Band Saw Sanity Check

tvrgeek

Scott
Corporate Member
I used these:

Screwed onto the upper cover in line with the band, the other to the side of my drill press. Used 3M tape to attach the switches. Lots of options.
 

Rob in NC

Rob
Senior User
Nice... and a two pack. Thank you, sir. Got the saw squared up today, though I'm not thrilled with the Bora mobile base I got for it. Used some 1/2 plywood and still just doesnt seem as sturdy as I'd like. Went ahead and ordered the D2057 Shop Fox that is recommended for this saw and will use the old base for another project. Need to find a good way to swap them without breaking myself or the saw.
First impressions... I have to do some more adjusting tomorrow. Need to adjust the fence on it. The guides were fiddly to adjust and awkward, but got them adjusted according to the directions. It's much quieter than my old saw. With the fence out of whack, I didnt try to cut anything much other than a test. Looks purdy though!
 

tvrgeek

Scott
Corporate Member
Guide adjustment was one of the reasons I picked my Harvey over the Rikon or Laguna. :)
 

Rob in NC

Rob
Senior User
Got everything squared up on the band saw and fought with making a sled for the bandsaw today. My cheapie jointer wasnt doing the job to make the runner. I dont have a planer so tried making on the jointer. Could very well have been operator error. I eventually got it good enough and used a hand planer to level up the top of the runner. That's about as far as I got. Moved on to other projects.
 

tvrgeek

Scott
Corporate Member
I find it easier, more accurate, safer, and quicker to joint small parts with a hand plane. Small parts and power tools are sometimes pretty scary.
 

Rob in NC

Rob
Senior User
yes, I would imagine so... I have to admit, it scared the piss out of me using that jointer for such a small item. Of course I was using push sticks, but then I couldnt get the accuracy I wanted to hold it. A 'decent' hand planer is something that I want to get. The last time I looked at them, there was a multitude of styles and it was a rabbit hole I wasnt prepared to go down. At some point, I'll start in researching and get something decent. The one I have now is a box store small thing that my dad threw out because he never could get it to work right. I told him I'd take it since I didnt have one.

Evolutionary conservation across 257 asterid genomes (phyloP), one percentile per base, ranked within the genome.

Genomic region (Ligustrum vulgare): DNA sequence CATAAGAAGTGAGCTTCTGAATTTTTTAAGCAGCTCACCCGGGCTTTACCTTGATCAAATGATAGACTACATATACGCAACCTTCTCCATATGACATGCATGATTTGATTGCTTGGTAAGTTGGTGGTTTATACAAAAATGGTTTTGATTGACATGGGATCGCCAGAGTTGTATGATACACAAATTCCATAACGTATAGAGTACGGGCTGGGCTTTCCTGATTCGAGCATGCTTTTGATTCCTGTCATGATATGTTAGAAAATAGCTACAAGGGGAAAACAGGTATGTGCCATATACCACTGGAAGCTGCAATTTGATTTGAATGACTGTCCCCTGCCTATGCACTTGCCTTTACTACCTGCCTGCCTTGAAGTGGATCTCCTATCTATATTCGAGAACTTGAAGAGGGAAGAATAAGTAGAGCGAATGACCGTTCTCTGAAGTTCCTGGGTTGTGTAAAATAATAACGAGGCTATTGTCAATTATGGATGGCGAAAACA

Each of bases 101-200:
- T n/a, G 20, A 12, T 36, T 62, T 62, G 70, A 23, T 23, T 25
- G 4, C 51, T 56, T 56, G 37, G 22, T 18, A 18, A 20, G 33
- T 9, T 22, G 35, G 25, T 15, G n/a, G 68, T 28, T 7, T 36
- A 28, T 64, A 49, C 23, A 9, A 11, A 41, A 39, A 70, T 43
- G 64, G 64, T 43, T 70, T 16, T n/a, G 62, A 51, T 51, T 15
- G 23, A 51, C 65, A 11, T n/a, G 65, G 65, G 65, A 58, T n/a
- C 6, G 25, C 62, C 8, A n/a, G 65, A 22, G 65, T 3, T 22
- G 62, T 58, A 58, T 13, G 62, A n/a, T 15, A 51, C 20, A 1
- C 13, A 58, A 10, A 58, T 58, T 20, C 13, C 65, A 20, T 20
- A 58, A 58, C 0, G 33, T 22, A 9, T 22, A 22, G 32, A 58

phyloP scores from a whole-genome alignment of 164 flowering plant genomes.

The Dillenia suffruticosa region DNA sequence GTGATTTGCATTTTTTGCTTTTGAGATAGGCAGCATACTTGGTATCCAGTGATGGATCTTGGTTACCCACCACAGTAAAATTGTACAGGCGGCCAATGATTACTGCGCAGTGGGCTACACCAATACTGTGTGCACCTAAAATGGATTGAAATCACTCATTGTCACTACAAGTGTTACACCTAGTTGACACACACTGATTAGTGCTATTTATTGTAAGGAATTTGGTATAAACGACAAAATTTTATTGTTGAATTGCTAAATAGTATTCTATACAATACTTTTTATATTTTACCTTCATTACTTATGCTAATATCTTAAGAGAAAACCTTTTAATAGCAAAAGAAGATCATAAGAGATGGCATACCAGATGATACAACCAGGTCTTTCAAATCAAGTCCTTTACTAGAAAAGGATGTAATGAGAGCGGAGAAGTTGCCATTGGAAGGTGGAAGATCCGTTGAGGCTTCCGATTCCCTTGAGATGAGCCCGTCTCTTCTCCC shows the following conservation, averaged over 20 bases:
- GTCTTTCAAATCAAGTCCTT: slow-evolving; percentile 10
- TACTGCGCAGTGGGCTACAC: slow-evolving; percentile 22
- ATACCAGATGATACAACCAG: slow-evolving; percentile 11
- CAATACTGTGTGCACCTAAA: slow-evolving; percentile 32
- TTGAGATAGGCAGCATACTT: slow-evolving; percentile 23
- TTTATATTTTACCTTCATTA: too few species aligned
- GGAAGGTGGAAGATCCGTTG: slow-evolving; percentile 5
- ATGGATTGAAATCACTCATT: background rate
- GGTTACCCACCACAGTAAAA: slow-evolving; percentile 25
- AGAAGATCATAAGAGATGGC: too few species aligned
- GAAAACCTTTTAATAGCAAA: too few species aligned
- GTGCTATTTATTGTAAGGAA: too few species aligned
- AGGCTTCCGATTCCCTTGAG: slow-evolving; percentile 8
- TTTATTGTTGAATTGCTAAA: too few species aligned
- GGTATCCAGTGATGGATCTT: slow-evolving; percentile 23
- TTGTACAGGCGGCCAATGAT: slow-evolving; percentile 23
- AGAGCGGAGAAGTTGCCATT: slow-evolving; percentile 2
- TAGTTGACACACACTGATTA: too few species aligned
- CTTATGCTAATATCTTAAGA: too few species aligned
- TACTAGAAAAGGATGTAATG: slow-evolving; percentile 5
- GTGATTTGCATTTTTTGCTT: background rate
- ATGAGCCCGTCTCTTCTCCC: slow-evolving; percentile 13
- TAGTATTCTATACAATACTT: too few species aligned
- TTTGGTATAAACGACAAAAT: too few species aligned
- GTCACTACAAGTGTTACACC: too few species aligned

tvrgeek

Scott
Corporate Member
I have a corded WEN. It works for carpentry and is quite handy. As far as I can tell, it works as well as any more expensive one. I think WEN is the champ for cheap tools, but some of the newer HF stuff is getting quite good. I've used it to knock down rough sawn, but in reality, my scrub plane does almost as well with little more effort. I think the Makita is considered cream of the top. Most of the time, it is easier to grab the hand tool that drag out the power tool, plug it in, hook up dust collection.... For small parts, you would still need to have them secured somehow. Just as much work as double stick-ing a small part to a bigger block to run across the jointer.

Even if you are a machine woodworker, a good old Stanley Bailey #4 type 14 through 16, any old cheap POS opened up as a scrub plane, an a old #6 or #7 and a router plane should be part of your kit. Oh yea, an apron plane. I love my horribly expensive L-N, but there are many others. Just too handy to knock off an edge or trim a little here and there. Far easier than setting up a router just to ease an edge. In a lot of cases, it is easier and quicker to do it by hand. If you have 100 to do, that's another story. I am not adverse to power, just am old enough to know they are not always the easiest way.

If any operation on a power tool scares you, just don't do it. Back off and think how it could be jig'd . Personally, I am rather "attached" to my fingers.
 

Rob in NC

Rob
Senior User
Corded WEN... I've got the same one, but this piece was too small for me to feel comfortable in trying it and I didnt want to bugger it up.

I suppose 'scared' was a bit strong of a word. I'm overly cautious. My dad never really knew a lot about machinery but he 'tries' and now in his old age, he's very forgetful. Just this year, he nearly lost a finger, but they were able to save it. The VERY next week, he did lose a finger. All on a saw that he tried to give me and I tried to explain that it was unsafe. Was an old sliding framing saw with the bushings on one side damaged and I tried to explain that I didnt want a project and that the saw would be dangerous to use. He wanted to prove me wrong, I suppose. I should have just taken the saw, but the last one I got from him, a different sliding saw, I found a recall on it and it was discontinued and deemed unsafe. So I scrapped it for parts.

So all that said, I'm learning all this as I go and so am cautious. Thanks for the 'numbers' on the planes. That part of it is the rabbit hole I mentioned earlier. As noted earlier, I'm learning all this as I go, so I pick my most immediate 'need' or desire and research it. The hand planes just havent made it to the top of the list yet!
 

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